Beginning to Think About Universal Basic Income

(posted 1/8/2017) - I'm reading more about automation affecting the traditional capital to labor ratios. It seems reasonable to expect that over the next decade the number of 1st world jobs will decrease dramatically due to automatons (think self driving buses, trucks, and cars). What new jobs will the average 'blue-collar' or clerical 'white-collar' employee train for if the net number of such jobs are reduced by capital (read artificial intelligences that do better than humans at any wage level)?

If you browse the internet (stay away from the Heritage Institute links) you will find many cogent discussions and even some European trial balloons being floated for something called a Univesral Basic Income, or UBI. Each proposal will apply subtly different philosophies to the basic problem of providing a sufficient income to everyone to insure citizens are collectively able to consume the products of their society -- without this capability a nation's GDP invariably falls and its economy devolves towards feudalism and chaos.

So, after reading a few of these articles I sat down and tried to think about a UBI for the United States. View this as a work in progress, a first cut at thinking about a very complex social / economics problem. But then, that's what this Soapbox is for: Snapshots of my thoughts at various points in time on Social, Political, Environmental, and Economics issues.

Some thoughts on a US "Universal Basic Income" or UBI. Here are four relevant datapoints:

  • The US has about about a $19 trillion 2015 GDP,
  • Public held stock capitalization of about $17 trillion (about $10 trillion in the top 100 corps).
  • There are 320 million US citizens (Men, Women, and Children).
  • Classic Welfare Programs (means-tested benefit programs .eg food-stamps, ADC, public assistance) collectively draw about $1 trillion from our state and Federal budgets each year.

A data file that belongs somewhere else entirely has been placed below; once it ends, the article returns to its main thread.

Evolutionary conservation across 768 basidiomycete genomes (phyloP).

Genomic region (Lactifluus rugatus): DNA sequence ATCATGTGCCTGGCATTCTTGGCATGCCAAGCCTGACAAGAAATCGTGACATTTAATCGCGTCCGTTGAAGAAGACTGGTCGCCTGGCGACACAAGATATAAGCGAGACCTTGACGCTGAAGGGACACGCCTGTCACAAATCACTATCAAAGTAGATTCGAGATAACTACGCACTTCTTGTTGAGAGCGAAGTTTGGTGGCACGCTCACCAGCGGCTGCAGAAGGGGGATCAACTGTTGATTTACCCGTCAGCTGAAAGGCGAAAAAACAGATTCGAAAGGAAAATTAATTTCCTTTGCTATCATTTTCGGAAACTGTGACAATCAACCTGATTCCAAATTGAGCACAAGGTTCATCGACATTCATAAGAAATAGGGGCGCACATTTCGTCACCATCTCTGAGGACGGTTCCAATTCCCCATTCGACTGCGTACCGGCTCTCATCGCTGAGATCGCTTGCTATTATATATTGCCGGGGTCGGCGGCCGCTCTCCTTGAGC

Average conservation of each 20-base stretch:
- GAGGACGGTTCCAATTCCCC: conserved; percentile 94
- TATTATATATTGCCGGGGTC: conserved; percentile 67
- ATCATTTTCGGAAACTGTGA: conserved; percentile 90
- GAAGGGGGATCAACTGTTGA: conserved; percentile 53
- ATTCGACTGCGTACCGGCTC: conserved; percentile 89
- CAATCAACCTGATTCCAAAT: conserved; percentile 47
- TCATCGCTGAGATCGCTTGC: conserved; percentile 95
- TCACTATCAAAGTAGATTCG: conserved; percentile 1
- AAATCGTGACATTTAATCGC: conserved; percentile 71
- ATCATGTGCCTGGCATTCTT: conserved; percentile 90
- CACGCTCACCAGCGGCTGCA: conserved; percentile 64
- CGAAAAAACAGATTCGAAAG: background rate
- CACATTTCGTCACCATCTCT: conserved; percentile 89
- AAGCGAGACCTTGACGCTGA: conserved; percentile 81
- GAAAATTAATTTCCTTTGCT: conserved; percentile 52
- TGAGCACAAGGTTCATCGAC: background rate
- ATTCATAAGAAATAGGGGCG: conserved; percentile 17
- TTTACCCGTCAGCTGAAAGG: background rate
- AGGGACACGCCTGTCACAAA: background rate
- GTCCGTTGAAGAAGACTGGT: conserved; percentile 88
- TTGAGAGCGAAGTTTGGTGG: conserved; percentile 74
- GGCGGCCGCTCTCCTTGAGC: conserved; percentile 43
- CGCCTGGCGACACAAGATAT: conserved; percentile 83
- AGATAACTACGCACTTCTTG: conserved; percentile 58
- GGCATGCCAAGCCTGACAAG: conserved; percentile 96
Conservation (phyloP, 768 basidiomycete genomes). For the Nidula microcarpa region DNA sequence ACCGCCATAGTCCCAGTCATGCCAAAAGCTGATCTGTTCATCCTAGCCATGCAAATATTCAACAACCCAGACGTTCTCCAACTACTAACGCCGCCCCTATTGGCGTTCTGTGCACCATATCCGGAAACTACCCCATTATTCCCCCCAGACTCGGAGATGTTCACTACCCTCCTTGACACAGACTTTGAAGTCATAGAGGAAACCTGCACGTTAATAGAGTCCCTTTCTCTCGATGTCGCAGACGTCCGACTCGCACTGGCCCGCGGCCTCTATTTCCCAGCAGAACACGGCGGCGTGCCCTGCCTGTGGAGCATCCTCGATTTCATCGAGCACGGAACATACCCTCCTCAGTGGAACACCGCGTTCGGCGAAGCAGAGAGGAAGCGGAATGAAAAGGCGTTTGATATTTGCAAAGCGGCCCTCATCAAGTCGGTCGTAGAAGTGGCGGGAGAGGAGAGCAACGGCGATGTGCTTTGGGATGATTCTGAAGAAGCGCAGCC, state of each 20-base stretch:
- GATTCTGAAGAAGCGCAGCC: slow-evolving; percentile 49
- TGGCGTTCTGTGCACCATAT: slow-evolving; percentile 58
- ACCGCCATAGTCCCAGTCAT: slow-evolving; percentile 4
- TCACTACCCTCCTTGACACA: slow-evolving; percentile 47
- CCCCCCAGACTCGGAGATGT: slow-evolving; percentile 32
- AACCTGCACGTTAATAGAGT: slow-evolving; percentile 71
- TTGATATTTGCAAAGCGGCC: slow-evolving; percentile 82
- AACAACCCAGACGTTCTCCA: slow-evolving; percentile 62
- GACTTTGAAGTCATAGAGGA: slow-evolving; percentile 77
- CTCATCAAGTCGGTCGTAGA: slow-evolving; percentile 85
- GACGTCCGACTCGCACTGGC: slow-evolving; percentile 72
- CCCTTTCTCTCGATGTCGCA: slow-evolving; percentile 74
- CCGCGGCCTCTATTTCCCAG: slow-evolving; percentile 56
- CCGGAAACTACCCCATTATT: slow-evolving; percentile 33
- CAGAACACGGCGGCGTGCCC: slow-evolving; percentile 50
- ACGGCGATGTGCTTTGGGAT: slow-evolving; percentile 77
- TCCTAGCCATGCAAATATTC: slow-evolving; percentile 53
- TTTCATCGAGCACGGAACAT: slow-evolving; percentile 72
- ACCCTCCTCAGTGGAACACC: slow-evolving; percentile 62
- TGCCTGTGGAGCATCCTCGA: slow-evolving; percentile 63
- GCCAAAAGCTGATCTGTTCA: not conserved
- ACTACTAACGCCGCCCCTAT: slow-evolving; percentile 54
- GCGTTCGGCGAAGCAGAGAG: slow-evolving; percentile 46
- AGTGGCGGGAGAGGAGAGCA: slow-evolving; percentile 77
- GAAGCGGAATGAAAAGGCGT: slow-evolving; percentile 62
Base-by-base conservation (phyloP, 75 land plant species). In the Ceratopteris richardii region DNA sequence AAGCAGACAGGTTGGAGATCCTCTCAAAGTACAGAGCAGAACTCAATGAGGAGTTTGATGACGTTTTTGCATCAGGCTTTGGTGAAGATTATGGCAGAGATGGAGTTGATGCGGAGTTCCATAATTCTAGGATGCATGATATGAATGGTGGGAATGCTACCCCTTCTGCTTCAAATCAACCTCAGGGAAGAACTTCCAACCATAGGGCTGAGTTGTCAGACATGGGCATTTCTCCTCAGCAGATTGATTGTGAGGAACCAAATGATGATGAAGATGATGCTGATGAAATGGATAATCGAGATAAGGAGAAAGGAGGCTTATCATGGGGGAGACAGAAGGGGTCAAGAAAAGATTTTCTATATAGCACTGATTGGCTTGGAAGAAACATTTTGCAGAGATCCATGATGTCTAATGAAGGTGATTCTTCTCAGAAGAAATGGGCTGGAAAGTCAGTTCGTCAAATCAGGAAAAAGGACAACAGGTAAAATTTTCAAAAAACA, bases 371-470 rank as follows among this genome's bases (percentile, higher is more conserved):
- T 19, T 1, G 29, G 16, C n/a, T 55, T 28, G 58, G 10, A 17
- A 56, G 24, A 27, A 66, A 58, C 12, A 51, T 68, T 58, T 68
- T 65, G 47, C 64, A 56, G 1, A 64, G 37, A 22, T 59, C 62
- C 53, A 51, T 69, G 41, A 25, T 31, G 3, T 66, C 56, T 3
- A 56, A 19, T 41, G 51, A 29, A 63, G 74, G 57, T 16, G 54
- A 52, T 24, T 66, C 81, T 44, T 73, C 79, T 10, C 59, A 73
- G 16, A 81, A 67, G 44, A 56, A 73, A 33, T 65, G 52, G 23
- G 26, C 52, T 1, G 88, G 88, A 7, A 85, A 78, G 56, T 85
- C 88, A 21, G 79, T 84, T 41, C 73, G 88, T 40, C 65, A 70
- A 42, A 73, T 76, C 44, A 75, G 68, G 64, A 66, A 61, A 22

Assumption: about $6000/citizen/year as a UBI would provide a financial floor and increase citizen consumption levels in support of our economy going forward (Trusts/premiums/supports for existing ObamaCare, Soc. Sec, and Medicare will remain in place and are not counted in Classic Welfare Program funding above).

Question: How to fund this UBI?

If the revenues used to support means-tested benefit programs were directed toward the UBI that would account for $3125 of the $6000 target. Under the existing system a much smaller percentage of the population receive much larger average benefits - a source of much political dissent and requiring administrative oversite / screening activity. There are obvious downsides to impoverished individuals transitioning to UBI; but the overall benefits to the average american would be significant.

To reach the $6000 target consider tapping into shareholder wealth and corporate earnings as described below:

  • 1.25% annual tax on average market evaluation of shares of public corporations - paid by individual shareholders --> contributes $742 to UBI target.
  • 3.9% VAT from corporate earnings paid by the corporate entity (not from individual income) -- > contributes $2072 toward UBI target.

US individual income tax structure is assumed unchanged. This proposal adds a wealth tax on individuals owning public shares (around a penny on the dollar) and an off-the top corporate earnings from operations tax.

Supporting calculations: 1x10^12 / 3.2x10^8 = $3125 + ($1.9x10^13 * 1.25x10^-2 ) / 3.2x10^8 = $742 + ($1.7x10^13 * 3.9x10^-2) / 3.2x10^8 = $2072 Sum= $5938

Some thoughts: There are other sources of untaxed transactions and wealth in our economy. In particular the areas of capital gains and pass-through transactions. Also, non-public shares and private partnerships might be sources of tax revenue -- I didn't have ready information on their national valuations so I didn't consider them in the above back-of-envelope calculations.

I think that the point to be made is that it is possible to consider funding UBI levels in the US that have positive impacts on the average American -- reducing social tensions as everyone shares in the UBI equally; while drawing much of the extra funding from private wealth and corporate earnings. This is especially pertinent in the age of automation as more and more of our economy is capital based with labor receiving on average less and less of the pie.